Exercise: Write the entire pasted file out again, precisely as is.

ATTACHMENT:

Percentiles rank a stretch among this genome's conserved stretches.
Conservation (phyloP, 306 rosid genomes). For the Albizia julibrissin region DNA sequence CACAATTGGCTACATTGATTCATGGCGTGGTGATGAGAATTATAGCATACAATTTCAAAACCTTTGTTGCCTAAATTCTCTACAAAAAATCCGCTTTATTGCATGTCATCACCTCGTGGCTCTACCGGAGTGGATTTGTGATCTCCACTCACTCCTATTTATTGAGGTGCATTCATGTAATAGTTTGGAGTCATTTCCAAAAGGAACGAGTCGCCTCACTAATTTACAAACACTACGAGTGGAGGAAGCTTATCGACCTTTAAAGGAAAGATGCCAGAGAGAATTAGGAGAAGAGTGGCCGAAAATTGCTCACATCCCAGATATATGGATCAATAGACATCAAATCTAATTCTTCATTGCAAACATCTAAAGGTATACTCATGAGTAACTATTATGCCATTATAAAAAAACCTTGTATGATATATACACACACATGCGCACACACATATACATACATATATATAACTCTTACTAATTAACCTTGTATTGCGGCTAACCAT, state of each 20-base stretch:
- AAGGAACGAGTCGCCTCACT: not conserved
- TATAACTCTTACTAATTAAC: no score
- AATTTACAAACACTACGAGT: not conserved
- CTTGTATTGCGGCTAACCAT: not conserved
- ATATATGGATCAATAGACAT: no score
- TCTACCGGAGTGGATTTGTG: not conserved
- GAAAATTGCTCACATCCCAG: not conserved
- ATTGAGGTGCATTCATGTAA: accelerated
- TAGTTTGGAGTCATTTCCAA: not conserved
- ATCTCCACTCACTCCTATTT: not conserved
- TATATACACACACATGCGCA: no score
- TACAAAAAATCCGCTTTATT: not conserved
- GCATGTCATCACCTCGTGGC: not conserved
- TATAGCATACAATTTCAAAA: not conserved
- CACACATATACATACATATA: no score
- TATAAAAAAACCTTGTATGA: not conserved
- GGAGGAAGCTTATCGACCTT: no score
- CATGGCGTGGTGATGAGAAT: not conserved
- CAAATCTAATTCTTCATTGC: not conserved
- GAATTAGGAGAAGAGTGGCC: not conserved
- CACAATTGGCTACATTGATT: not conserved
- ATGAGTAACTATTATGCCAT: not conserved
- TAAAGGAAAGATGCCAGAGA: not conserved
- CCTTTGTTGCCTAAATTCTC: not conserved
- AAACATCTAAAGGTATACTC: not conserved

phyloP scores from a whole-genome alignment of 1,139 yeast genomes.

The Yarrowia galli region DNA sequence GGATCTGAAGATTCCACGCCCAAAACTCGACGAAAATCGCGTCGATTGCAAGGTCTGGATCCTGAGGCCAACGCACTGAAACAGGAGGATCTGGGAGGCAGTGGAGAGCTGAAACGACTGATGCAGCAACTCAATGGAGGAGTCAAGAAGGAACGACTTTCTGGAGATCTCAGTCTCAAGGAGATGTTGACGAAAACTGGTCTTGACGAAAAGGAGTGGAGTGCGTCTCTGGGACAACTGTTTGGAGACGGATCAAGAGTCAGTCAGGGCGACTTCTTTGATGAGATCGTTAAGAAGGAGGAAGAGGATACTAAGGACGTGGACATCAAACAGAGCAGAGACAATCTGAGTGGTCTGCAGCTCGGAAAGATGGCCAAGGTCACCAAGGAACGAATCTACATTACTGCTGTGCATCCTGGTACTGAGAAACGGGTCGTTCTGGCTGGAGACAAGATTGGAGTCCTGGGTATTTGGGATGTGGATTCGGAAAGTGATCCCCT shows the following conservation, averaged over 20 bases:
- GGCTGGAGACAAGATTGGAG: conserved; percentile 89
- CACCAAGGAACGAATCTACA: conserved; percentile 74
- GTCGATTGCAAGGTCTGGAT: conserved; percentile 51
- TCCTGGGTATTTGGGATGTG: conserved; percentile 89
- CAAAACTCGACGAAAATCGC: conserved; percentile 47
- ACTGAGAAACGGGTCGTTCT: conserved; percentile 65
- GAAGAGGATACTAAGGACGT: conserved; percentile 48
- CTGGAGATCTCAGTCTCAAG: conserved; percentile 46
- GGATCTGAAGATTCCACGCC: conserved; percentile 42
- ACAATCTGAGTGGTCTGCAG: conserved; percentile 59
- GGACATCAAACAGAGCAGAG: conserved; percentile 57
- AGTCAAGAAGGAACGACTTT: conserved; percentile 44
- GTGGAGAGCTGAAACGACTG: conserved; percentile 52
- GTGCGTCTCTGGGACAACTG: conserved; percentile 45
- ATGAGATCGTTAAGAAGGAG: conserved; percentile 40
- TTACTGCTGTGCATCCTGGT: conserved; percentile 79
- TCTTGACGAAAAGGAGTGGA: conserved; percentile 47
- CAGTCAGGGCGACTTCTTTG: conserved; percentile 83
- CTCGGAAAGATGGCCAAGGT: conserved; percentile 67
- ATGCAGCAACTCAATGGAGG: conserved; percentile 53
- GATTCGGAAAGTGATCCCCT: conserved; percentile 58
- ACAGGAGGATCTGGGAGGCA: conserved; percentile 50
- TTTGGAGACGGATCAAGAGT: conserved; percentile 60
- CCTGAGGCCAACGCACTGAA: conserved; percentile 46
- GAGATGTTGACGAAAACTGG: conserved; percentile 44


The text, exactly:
Percentiles rank a stretch among this genome's conserved stretches.
Conservation (phyloP, 306 rosid genomes). For the Albizia julibrissin region DNA sequence CACAATTGGCTACATTGATTCATGGCGTGGTGATGAGAATTATAGCATACAATTTCAAAACCTTTGTTGCCTAAATTCTCTACAAAAAATCCGCTTTATTGCATGTCATCACCTCGTGGCTCTACCGGAGTGGATTTGTGATCTCCACTCACTCCTATTTATTGAGGTGCATTCATGTAATAGTTTGGAGTCATTTCCAAAAGGAACGAGTCGCCTCACTAATTTACAAACACTACGAGTGGAGGAAGCTTATCGACCTTTAAAGGAAAGATGCCAGAGAGAATTAGGAGAAGAGTGGCCGAAAATTGCTCACATCCCAGATATATGGATCAATAGACATCAAATCTAATTCTTCATTGCAAACATCTAAAGGTATACTCATGAGTAACTATTATGCCATTATAAAAAAACCTTGTATGATATATACACACACATGCGCACACACATATACATACATATATATAACTCTTACTAATTAACCTTGTATTGCGGCTAACCAT, state of each 20-base stretch:
- AAGGAACGAGTCGCCTCACT: not conserved
- TATAACTCTTACTAATTAAC: no score
- AATTTACAAACACTACGAGT: not conserved
- CTTGTATTGCGGCTAACCAT: not conserved
- ATATATGGATCAATAGACAT: no score
- TCTACCGGAGTGGATTTGTG: not conserved
- GAAAATTGCTCACATCCCAG: not conserved
- ATTGAGGTGCATTCATGTAA: accelerated
- TAGTTTGGAGTCATTTCCAA: not conserved
- ATCTCCACTCACTCCTATTT: not conserved
- TATATACACACACATGCGCA: no score
- TACAAAAAATCCGCTTTATT: not conserved
- GCATGTCATCACCTCGTGGC: not conserved
- TATAGCATACAATTTCAAAA: not conserved
- CACACATATACATACATATA: no score
- TATAAAAAAACCTTGTATGA: not conserved
- GGAGGAAGCTTATCGACCTT: no score
- CATGGCGTGGTGATGAGAAT: not conserved
- CAAATCTAATTCTTCATTGC: not conserved
- GAATTAGGAGAAGAGTGGCC: not conserved
- CACAATTGGCTACATTGATT: not conserved
- ATGAGTAACTATTATGCCAT: not conserved
- TAAAGGAAAGATGCCAGAGA: not conserved
- CCTTTGTTGCCTAAATTCTC: not conserved
- AAACATCTAAAGGTATACTC: not conserved

phyloP scores from a whole-genome alignment of 1,139 yeast genomes.

The Yarrowia galli region DNA sequence GGATCTGAAGATTCCACGCCCAAAACTCGACGAAAATCGCGTCGATTGCAAGGTCTGGATCCTGAGGCCAACGCACTGAAACAGGAGGATCTGGGAGGCAGTGGAGAGCTGAAACGACTGATGCAGCAACTCAATGGAGGAGTCAAGAAGGAACGACTTTCTGGAGATCTCAGTCTCAAGGAGATGTTGACGAAAACTGGTCTTGACGAAAAGGAGTGGAGTGCGTCTCTGGGACAACTGTTTGGAGACGGATCAAGAGTCAGTCAGGGCGACTTCTTTGATGAGATCGTTAAGAAGGAGGAAGAGGATACTAAGGACGTGGACATCAAACAGAGCAGAGACAATCTGAGTGGTCTGCAGCTCGGAAAGATGGCCAAGGTCACCAAGGAACGAATCTACATTACTGCTGTGCATCCTGGTACTGAGAAACGGGTCGTTCTGGCTGGAGACAAGATTGGAGTCCTGGGTATTTGGGATGTGGATTCGGAAAGTGATCCCCT shows the following conservation, averaged over 20 bases:
- GGCTGGAGACAAGATTGGAG: conserved; percentile 89
- CACCAAGGAACGAATCTACA: conserved; percentile 74
- GTCGATTGCAAGGTCTGGAT: conserved; percentile 51
- TCCTGGGTATTTGGGATGTG: conserved; percentile 89
- CAAAACTCGACGAAAATCGC: conserved; percentile 47
- ACTGAGAAACGGGTCGTTCT: conserved; percentile 65
- GAAGAGGATACTAAGGACGT: conserved; percentile 48
- CTGGAGATCTCAGTCTCAAG: conserved; percentile 46
- GGATCTGAAGATTCCACGCC: conserved; percentile 42
- ACAATCTGAGTGGTCTGCAG: conserved; percentile 59
- GGACATCAAACAGAGCAGAG: conserved; percentile 57
- AGTCAAGAAGGAACGACTTT: conserved; percentile 44
- GTGGAGAGCTGAAACGACTG: conserved; percentile 52
- GTGCGTCTCTGGGACAACTG: conserved; percentile 45
- ATGAGATCGTTAAGAAGGAG: conserved; percentile 40
- TTACTGCTGTGCATCCTGGT: conserved; percentile 79
- TCTTGACGAAAAGGAGTGGA: conserved; percentile 47
- CAGTCAGGGCGACTTCTTTG: conserved; percentile 83
- CTCGGAAAGATGGCCAAGGT: conserved; percentile 67
- ATGCAGCAACTCAATGGAGG: conserved; percentile 53
- GATTCGGAAAGTGATCCCCT: conserved; percentile 58
- ACAGGAGGATCTGGGAGGCA: conserved; percentile 50
- TTTGGAGACGGATCAAGAGT: conserved; percentile 60
- CCTGAGGCCAACGCACTGAA: conserved; percentile 46
- GAGATGTTGACGAAAACTGG: conserved; percentile 44